Mineral Descriptions

Mineral Descriptions

Bancroft Mineral Collecting

Amethyst – a transparent purple variety of quartz, it can be found in six-sided crystals or in massive chunks. This is Ontario’s mineral emblem.

Amazonite – this bright bluish-green mineral, a type of feldspar, breaks in straight sides. It has a grid-like pattern of white streaks.

Apatite – this mineral usually occurs as six-sided, brittle crystals. It varies in colour from green and red to brown, blue and yellow.

Calcite – this common mineral comes in a variety of different colours, from colourless to white, ink, yellow, brown , blue, greenish, grey or a transparent black. When it breaks it is hexagonal in shape with straight sides which makes it fairly easy to identify. In its clear, colourless form, it is known as Iceland Spar.

Feldspar – it is one of the earth’s most abundant minerals – white, grey, blackish grey, pink in colour, it breaks in straight sided pieces at right angles to each other.

Fluorite – it can range from colourless to green, purple, blue, bluish-black, rose or yellow and is transparent to translucent. It has a glassy luster to it and is found in a cubic shape.

Garnet – small, translucent to transparent 12-sided crystals. Unlike the red gemstone, natural garnets found in the Bancroft area are usually brownish in colour but can be yellow, greenish-brown to black.

Hematite – a soft, dark reddish-brown colour, this mineral is mined for its iron ore content.

Mica – black or brown mica crystals can be found in a variety of rocks. It can occur as tiny flakes or in layered masses. The layers split into very thin, transparent sheets.

Pyrite – it looks like little chunks of glistening gold and is often called “fool’s gold”. Generally you’ll find pyrite in small cubes or as a massive chunk.

Rose Quartz – it looks like massive chunks of pink glass. The pink is caused by small amounts of titanium in quartz.

Smoky Quartz – this is quartz which has been exposed to nearby radioactive minerals. It is usually found in large chunks but can be in six-sided crystal shapes.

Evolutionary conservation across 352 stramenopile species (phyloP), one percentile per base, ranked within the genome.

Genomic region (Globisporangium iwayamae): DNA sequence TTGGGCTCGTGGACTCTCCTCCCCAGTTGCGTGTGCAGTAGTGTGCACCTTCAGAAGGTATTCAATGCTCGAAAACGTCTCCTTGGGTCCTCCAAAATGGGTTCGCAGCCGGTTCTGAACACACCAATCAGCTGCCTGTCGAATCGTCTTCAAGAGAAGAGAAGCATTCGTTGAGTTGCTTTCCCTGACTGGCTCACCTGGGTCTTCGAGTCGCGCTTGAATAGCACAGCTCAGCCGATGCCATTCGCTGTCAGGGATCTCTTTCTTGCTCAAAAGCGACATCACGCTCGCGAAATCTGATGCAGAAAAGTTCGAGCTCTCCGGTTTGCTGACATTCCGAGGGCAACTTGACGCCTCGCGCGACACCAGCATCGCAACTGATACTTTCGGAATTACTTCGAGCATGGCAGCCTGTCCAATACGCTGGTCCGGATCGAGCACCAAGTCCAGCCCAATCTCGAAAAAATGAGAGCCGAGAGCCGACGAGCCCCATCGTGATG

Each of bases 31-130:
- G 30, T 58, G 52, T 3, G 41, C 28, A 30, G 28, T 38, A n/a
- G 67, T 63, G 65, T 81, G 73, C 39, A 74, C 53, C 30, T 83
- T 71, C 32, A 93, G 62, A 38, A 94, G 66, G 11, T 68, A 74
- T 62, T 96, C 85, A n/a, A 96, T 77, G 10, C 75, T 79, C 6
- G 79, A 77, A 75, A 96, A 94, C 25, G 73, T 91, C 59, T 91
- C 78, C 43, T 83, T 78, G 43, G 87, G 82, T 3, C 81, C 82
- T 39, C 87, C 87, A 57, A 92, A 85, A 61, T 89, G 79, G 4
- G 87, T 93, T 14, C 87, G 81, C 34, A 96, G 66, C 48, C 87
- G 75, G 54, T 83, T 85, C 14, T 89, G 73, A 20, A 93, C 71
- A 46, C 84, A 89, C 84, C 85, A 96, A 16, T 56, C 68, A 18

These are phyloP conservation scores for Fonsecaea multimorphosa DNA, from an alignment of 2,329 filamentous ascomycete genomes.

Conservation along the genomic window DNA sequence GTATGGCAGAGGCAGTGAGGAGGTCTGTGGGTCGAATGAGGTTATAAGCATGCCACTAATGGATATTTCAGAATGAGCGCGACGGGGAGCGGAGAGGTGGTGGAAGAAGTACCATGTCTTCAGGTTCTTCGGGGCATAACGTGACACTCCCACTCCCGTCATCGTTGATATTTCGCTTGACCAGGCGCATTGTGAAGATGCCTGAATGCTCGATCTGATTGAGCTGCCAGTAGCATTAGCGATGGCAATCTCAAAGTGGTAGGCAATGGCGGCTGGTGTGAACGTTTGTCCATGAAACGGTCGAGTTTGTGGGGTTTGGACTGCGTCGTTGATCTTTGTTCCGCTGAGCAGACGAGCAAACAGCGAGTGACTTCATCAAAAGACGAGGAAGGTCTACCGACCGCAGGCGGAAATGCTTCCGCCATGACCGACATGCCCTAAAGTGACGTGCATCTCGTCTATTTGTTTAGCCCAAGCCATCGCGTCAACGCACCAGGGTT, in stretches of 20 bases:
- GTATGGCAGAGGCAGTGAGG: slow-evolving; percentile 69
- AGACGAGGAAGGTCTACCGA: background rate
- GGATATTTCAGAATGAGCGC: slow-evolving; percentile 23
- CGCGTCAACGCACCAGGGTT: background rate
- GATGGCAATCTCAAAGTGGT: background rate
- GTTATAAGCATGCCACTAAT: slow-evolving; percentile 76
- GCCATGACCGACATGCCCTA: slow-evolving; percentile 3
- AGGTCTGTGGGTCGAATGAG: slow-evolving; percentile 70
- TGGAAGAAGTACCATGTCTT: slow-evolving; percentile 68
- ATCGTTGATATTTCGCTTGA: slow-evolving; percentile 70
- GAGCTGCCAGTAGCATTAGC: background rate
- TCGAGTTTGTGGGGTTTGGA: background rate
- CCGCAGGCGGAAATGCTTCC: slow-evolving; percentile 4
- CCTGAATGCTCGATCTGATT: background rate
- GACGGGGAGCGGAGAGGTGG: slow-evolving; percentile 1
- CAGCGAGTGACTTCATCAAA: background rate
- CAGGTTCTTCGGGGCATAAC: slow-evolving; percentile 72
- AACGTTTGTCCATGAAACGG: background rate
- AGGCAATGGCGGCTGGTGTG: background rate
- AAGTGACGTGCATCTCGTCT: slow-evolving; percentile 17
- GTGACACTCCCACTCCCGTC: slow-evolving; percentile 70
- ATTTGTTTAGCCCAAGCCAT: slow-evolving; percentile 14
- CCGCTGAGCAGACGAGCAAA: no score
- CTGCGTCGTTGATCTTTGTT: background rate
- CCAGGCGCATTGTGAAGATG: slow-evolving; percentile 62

Sodalite – this dark blue mineral is most often found in grey nepheline and is why the Princess Sodalite Mine came into existence. The blue colour is flecked or lined with white or light brown.

Tourmaline – this black, six-sided (hexagonal) crystal is often found in the pegmatite rock of the Bancroft area. It can also be white, blue, green, pink, red or brown in colour.

White or Clear Quartz – it comes in large glassy chunks but look for the six-sided crystals with the sides coming to a point at the end of the crystal.


Mineral descriptions courtesy of the Princess Sodalite Mine Rock Shop


  • Laura ARMENIS| October 2, 2020 at 4:41 am Reply

    Can you link to any website that shows pictures of what can be found in Bancroft? Its frustrating not being able to identify what I’ve dug up. Thanks

  • Ashley Spencer| May 8, 2019 at 4:08 pm Reply

    Hey there. I found this crystal like rock in southern Ontario. I have been trying to look up its identity. But I’m failing. It’s white with shiny greys. It’s not very hard as a normal quartz. I can send a picture. I haven’t found anything remotely close. The area we found it in is off cranberry lake, serous bay. There is a lot of quartz and pyrite and very unusual rocks like I have never seen before.

    • Melissa Lester| May 29, 2019 at 8:09 pm Reply

      Put vinegar on it and see if it bubbles could be calcite.

  • justin| June 1, 2017 at 11:23 am Reply

    Hey im wondering if i would be able to send you a pic of a rock i found in wilberforce onshore of dark lake, i cant figure out wat it is and anyone iv asked has no idea.. it looks like a basic 10lb rock, i noticed a line of metallic on the side so i smashed it open and the inside is just full of rose gold looking metal chunks( i know rose gold isnt that rose colour from the ground so its got me stumped trying to find out exactly wat it is.

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